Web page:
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Green Tree Snake (Dendrelaphis punctulata)

Other common names: Common Tree Snake

Toxicity: Non-venomous, reluctant to bite.

Description: Long thin body with thin neck and a distinct head with large eyes. Depending on the region, colours vary from olive green to bluish green to blue. Green Tree Snakes in the Tweed do not show the vibrant blue colours that occur further north, hence they are most commonly referred to as Green Tree Snakes rather than Common Tree Snakes. Green Tree Snakes in the Tweed are a light olive green through to almost black. When the snake is threatened, it puffs itself up revealing flecks of blue skin between the scales. The underside is always yellow. Green Tree Snakes can grow to 2 metres in length, although adults are generally around the 1 metre mark.

Adult Green Tree Snakes commonly have lumps under their skin along the body. The lumps are parasitic thread-worms the snake has picked up through eating frogs. The Green Tree Snake seems to be able to tolerate these thread-worms.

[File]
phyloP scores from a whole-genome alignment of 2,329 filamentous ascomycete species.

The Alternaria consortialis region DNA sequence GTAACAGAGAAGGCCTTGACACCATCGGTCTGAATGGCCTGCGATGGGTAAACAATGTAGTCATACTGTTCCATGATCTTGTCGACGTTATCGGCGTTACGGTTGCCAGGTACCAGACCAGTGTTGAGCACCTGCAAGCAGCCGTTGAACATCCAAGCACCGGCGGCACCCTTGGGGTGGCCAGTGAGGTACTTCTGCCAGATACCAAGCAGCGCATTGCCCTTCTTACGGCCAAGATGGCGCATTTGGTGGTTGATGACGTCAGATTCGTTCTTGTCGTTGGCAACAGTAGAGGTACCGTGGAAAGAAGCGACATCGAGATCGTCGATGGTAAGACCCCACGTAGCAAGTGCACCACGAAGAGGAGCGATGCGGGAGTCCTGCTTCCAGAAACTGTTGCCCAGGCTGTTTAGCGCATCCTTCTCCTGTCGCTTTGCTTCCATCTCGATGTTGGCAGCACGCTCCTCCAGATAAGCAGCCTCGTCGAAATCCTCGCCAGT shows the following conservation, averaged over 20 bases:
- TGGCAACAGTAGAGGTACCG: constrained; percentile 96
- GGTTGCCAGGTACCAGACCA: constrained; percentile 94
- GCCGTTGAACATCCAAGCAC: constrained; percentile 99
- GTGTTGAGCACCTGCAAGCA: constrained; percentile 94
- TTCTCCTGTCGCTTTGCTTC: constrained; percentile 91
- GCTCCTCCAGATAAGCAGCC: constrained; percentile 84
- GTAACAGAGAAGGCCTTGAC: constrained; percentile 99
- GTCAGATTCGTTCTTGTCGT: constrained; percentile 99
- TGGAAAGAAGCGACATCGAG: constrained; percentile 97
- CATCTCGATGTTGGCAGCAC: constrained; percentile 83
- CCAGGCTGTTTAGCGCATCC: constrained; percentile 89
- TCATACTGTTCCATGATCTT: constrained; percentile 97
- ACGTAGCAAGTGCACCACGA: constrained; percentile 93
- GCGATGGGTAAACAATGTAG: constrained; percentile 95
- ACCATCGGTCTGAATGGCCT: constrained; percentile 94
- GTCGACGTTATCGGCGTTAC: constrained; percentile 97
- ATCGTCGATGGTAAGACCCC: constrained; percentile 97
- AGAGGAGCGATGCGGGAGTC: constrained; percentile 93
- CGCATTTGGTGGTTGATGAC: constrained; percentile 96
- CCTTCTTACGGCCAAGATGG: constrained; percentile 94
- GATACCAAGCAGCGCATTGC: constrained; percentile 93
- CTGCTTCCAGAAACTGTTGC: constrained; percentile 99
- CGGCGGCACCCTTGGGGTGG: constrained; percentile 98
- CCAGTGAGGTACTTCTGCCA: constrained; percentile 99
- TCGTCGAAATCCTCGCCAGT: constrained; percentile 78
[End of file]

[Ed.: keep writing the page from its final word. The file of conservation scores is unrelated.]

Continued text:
Green Tree Snakes are in the Colubrid family of snakes that includes the Brown Tree Snake and Keelback.

Yellow-bellied Black Snake: There are a few species of Australian snakes that are occasionally referred to as a Yellow-bellied Black Snake. In our region, the Green Tree Snake fits the bill. Some individuals have a very dark body. Dead Green Tree Snakes on the side of the road appear almost black on top, retaining the yellow belly.

General habits: The Green Tree Snake is a strong climber that also hunts on the ground. It is active during the day, moving swiftly and gracefully. The Green Tree Snake raises it’s head and sways from side to side in response to any perceived movement. The swaying gives the snake an accurate sense of distance.

Diet: Lizards, frogs, tadpoles, mice, eggs.

Locally: Found in all locations in the Tweed. Green Tree Snakes have adapted well to the urban environment although they are not commonly found around a house to the same extent as the Brown Tree Snake or Coastal Carpet Python.

Reproduction: Lays between 5-12 eggs.

Blue skin showing between scales as light coloured flecks on body

Blue skin showing between scales as light coloured flecks on body

Tasting the air

Tasting the air

Lumps are parasitic thread-worms living just beneath the skin

Lumps are parasitic thread-worms living just beneath the skin